• 100% Satisfaction Guarantee
CosumelEyes, Bachelor's Degree
Satisfied Customers: 1889
Experience:  Inner-city high school substitute teacher. Degrees in mathemetics, accounting, and education. Years and years of tutoring.
29937297
CosumelEyes is online now

# How is the rejection region defined?

### Resolved Question:

How is the rejection region defined and how is that related to the z-score and the p value? When do you reject or fail to reject the null hypothesis? Why do you think statisticians are asked to complete hypothesis testing? Can you think of examples in courts, in medicine, or in your area?
Submitted: 4 years ago.
Expert:  CosumelEyes replied 4 years ago.

The rejection region is the range of values that, under a specified confidence level, it is impossible for the null hypothesis to be a valid answser. Using the z-score from the given data, you find the level of possibility (the p value) for a given value at H-zero, and if that p is less than the threshold specified in the problem (usually as α=0.05), then H-zero is rejected.

If p is greater than that line, then there is a possibility that H-zero can be possible, not proven true, but accepted as a possibility.
Statisticians find this kind of hypothesis testing as a key part of the scientific method. If a hypothesis can be proven false in the math on the drawing board, it can save a lot of money in the testing stage.
There was a classic case in California of a blonde woman with a ponytail and a black man with a beard and moustache who drove a yellow car who were arrested and convicted after a mugging. Prosecutors used the facts that these two were near, and their features that matched the description made it a surety that they were the ones who committed the crime. They used probabilities that a the car was yellow was 1 in 10, that the man had a beard was 1 in 4, and that she had a ponytail was 1 in 10, and so on to prove that the chances that it was not them to be more than 12 million to one, so since there are not 12 million people in San Pedro, these must be the ones. Under appeal, the board stated that "In any event, we think that under the circumstances the "trial by mathematics" so distorted the role of the jury and so disadvantaged counsel for the defense, as to constitute in itself a miscarriage of justice," and overturned the verdict.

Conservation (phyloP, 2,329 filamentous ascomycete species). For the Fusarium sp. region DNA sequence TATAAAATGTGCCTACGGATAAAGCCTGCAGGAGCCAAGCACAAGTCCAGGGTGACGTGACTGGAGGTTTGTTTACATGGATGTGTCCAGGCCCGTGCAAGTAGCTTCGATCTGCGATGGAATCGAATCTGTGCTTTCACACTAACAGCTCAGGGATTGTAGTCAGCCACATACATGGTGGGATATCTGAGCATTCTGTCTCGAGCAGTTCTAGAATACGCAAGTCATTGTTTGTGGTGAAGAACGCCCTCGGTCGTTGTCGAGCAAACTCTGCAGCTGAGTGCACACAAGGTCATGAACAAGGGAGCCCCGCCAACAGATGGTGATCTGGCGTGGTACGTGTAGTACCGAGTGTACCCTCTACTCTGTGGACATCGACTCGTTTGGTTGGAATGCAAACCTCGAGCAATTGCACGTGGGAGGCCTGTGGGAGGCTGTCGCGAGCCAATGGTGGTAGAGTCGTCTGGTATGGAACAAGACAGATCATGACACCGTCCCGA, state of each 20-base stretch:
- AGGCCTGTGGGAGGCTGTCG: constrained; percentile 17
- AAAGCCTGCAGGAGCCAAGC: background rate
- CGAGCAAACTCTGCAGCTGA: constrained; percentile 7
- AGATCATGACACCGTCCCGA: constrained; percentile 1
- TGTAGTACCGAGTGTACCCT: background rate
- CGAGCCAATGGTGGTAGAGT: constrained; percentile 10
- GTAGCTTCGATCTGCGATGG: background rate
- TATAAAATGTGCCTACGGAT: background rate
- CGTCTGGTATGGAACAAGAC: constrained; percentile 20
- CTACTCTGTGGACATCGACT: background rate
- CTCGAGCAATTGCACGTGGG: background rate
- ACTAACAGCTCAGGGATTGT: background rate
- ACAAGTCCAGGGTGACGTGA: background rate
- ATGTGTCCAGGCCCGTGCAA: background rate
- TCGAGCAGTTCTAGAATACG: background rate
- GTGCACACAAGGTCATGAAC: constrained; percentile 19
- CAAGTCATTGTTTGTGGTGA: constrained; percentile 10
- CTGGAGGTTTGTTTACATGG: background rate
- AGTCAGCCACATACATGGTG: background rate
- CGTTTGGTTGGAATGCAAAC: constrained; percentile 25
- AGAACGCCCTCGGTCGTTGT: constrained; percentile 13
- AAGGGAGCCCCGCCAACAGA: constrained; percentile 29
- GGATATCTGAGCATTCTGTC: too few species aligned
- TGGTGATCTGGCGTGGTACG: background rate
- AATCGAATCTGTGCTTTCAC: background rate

http://law.justia.com/cases/california/cal2d/68/319.html
There is an old saying that if you cannot dazzle them with dexterity, baffle them with baloney. Both the jurors and the defense attorney were baffled.
Ohh, here is a better link for an article about the case: http://www.maa.org/devlin/devlin_07_08_07.html